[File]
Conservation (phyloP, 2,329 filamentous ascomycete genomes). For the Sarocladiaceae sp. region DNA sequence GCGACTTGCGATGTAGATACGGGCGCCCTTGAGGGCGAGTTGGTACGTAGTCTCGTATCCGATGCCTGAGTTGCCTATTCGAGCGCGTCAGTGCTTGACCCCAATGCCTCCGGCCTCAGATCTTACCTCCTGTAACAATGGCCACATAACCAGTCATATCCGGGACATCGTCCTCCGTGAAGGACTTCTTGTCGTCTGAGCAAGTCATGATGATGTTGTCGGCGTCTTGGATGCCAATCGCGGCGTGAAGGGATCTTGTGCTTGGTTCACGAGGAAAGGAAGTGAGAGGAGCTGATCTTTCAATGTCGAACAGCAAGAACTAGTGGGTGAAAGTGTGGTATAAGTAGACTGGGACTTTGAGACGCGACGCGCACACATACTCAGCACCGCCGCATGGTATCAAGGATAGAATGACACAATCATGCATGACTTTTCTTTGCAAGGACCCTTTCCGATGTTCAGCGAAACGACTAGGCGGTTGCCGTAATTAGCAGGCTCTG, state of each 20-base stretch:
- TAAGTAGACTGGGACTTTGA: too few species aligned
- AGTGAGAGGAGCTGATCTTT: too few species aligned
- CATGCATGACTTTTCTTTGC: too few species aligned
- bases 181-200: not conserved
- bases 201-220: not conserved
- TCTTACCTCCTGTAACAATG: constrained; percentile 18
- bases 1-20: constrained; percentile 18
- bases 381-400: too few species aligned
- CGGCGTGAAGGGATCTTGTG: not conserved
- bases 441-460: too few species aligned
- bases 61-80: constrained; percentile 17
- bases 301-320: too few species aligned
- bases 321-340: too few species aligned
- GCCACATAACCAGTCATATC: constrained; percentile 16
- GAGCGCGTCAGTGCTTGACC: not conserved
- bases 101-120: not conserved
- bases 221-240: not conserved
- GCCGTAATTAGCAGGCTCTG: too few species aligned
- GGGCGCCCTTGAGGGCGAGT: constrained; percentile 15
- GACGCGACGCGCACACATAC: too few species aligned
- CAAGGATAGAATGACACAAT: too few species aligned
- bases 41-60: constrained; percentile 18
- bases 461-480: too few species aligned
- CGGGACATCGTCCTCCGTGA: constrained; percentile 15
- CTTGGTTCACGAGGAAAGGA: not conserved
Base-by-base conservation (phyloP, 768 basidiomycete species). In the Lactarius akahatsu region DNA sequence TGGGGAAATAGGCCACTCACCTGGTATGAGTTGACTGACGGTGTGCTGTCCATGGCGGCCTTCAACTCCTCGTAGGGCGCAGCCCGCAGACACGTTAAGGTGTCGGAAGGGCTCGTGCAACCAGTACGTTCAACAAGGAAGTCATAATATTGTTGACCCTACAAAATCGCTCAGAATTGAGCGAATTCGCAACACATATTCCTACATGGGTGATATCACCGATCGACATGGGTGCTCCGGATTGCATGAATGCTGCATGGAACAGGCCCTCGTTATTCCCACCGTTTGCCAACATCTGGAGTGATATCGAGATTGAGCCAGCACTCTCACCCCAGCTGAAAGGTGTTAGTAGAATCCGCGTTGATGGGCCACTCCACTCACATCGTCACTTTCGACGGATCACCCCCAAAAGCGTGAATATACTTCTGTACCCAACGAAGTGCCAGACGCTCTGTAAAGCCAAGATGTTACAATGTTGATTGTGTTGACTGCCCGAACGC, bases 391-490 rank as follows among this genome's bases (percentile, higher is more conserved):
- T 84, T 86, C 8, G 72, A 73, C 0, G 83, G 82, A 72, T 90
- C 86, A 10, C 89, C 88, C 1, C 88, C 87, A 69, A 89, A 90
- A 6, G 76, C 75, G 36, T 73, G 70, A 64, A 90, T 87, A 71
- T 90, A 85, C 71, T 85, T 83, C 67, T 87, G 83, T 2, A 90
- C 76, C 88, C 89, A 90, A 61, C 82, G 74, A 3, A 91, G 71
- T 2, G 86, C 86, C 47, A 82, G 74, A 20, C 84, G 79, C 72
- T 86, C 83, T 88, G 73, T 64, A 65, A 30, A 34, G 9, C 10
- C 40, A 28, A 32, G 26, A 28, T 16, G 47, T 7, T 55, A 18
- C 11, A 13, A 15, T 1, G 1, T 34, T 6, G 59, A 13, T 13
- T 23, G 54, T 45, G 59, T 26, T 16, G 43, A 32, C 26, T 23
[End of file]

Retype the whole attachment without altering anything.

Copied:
Conservation (phyloP, 2,329 filamentous ascomycete genomes). For the Sarocladiaceae sp. region DNA sequence GCGACTTGCGATGTAGATACGGGCGCCCTTGAGGGCGAGTTGGTACGTAGTCTCGTATCCGATGCCTGAGTTGCCTATTCGAGCGCGTCAGTGCTTGACCCCAATGCCTCCGGCCTCAGATCTTACCTCCTGTAACAATGGCCACATAACCAGTCATATCCGGGACATCGTCCTCCGTGAAGGACTTCTTGTCGTCTGAGCAAGTCATGATGATGTTGTCGGCGTCTTGGATGCCAATCGCGGCGTGAAGGGATCTTGTGCTTGGTTCACGAGGAAAGGAAGTGAGAGGAGCTGATCTTTCAATGTCGAACAGCAAGAACTAGTGGGTGAAAGTGTGGTATAAGTAGACTGGGACTTTGAGACGCGACGCGCACACATACTCAGCACCGCCGCATGGTATCAAGGATAGAATGACACAATCATGCATGACTTTTCTTTGCAAGGACCCTTTCCGATGTTCAGCGAAACGACTAGGCGGTTGCCGTAATTAGCAGGCTCTG, state of each 20-base stretch:
- TAAGTAGACTGGGACTTTGA: too few species aligned
- AGTGAGAGGAGCTGATCTTT: too few species aligned
- CATGCATGACTTTTCTTTGC: too few species aligned
- bases 181-200: not conserved
- bases 201-220: not conserved
- TCTTACCTCCTGTAACAATG: constrained; percentile 18
- bases 1-20: constrained; percentile 18
- bases 381-400: too few species aligned
- CGGCGTGAAGGGATCTTGTG: not conserved
- bases 441-460: too few species aligned
- bases 61-80: constrained; percentile 17
- bases 301-320: too few species aligned
- bases 321-340: too few species aligned
- GCCACATAACCAGTCATATC: constrained; percentile 16
- GAGCGCGTCAGTGCTTGACC: not conserved
- bases 101-120: not conserved
- bases 221-240: not conserved
- GCCGTAATTAGCAGGCTCTG: too few species aligned
- GGGCGCCCTTGAGGGCGAGT: constrained; percentile 15
- GACGCGACGCGCACACATAC: too few species aligned
- CAAGGATAGAATGACACAAT: too few species aligned
- bases 41-60: constrained; percentile 18
- bases 461-480: too few species aligned
- CGGGACATCGTCCTCCGTGA: constrained; percentile 15
- CTTGGTTCACGAGGAAAGGA: not conserved
Base-by-base conservation (phyloP, 768 basidiomycete species). In the Lactarius akahatsu region DNA sequence TGGGGAAATAGGCCACTCACCTGGTATGAGTTGACTGACGGTGTGCTGTCCATGGCGGCCTTCAACTCCTCGTAGGGCGCAGCCCGCAGACACGTTAAGGTGTCGGAAGGGCTCGTGCAACCAGTACGTTCAACAAGGAAGTCATAATATTGTTGACCCTACAAAATCGCTCAGAATTGAGCGAATTCGCAACACATATTCCTACATGGGTGATATCACCGATCGACATGGGTGCTCCGGATTGCATGAATGCTGCATGGAACAGGCCCTCGTTATTCCCACCGTTTGCCAACATCTGGAGTGATATCGAGATTGAGCCAGCACTCTCACCCCAGCTGAAAGGTGTTAGTAGAATCCGCGTTGATGGGCCACTCCACTCACATCGTCACTTTCGACGGATCACCCCCAAAAGCGTGAATATACTTCTGTACCCAACGAAGTGCCAGACGCTCTGTAAAGCCAAGATGTTACAATGTTGATTGTGTTGACTGCCCGAACGC, bases 391-490 rank as follows among this genome's bases (percentile, higher is more conserved):
- T 84, T 86, C 8, G 72, A 73, C 0, G 83, G 82, A 72, T 90
- C 86, A 10, C 89, C 88, C 1, C 88, C 87, A 69, A 89, A 90
- A 6, G 76, C 75, G 36, T 73, G 70, A 64, A 90, T 87, A 71
- T 90, A 85, C 71, T 85, T 83, C 67, T 87, G 83, T 2, A 90
- C 76, C 88, C 89, A 90, A 61, C 82, G 74, A 3, A 91, G 71
- T 2, G 86, C 86, C 47, A 82, G 74, A 20, C 84, G 79, C 72
- T 86, C 83, T 88, G 73, T 64, A 65, A 30, A 34, G 9, C 10
- C 40, A 28, A 32, G 26, A 28, T 16, G 47, T 7, T 55, A 18
- C 11, A 13, A 15, T 1, G 1, T 34, T 6, G 59, A 13, T 13
- T 23, G 54, T 45, G 59, T 26, T 16, G 43, A 32, C 26, T 23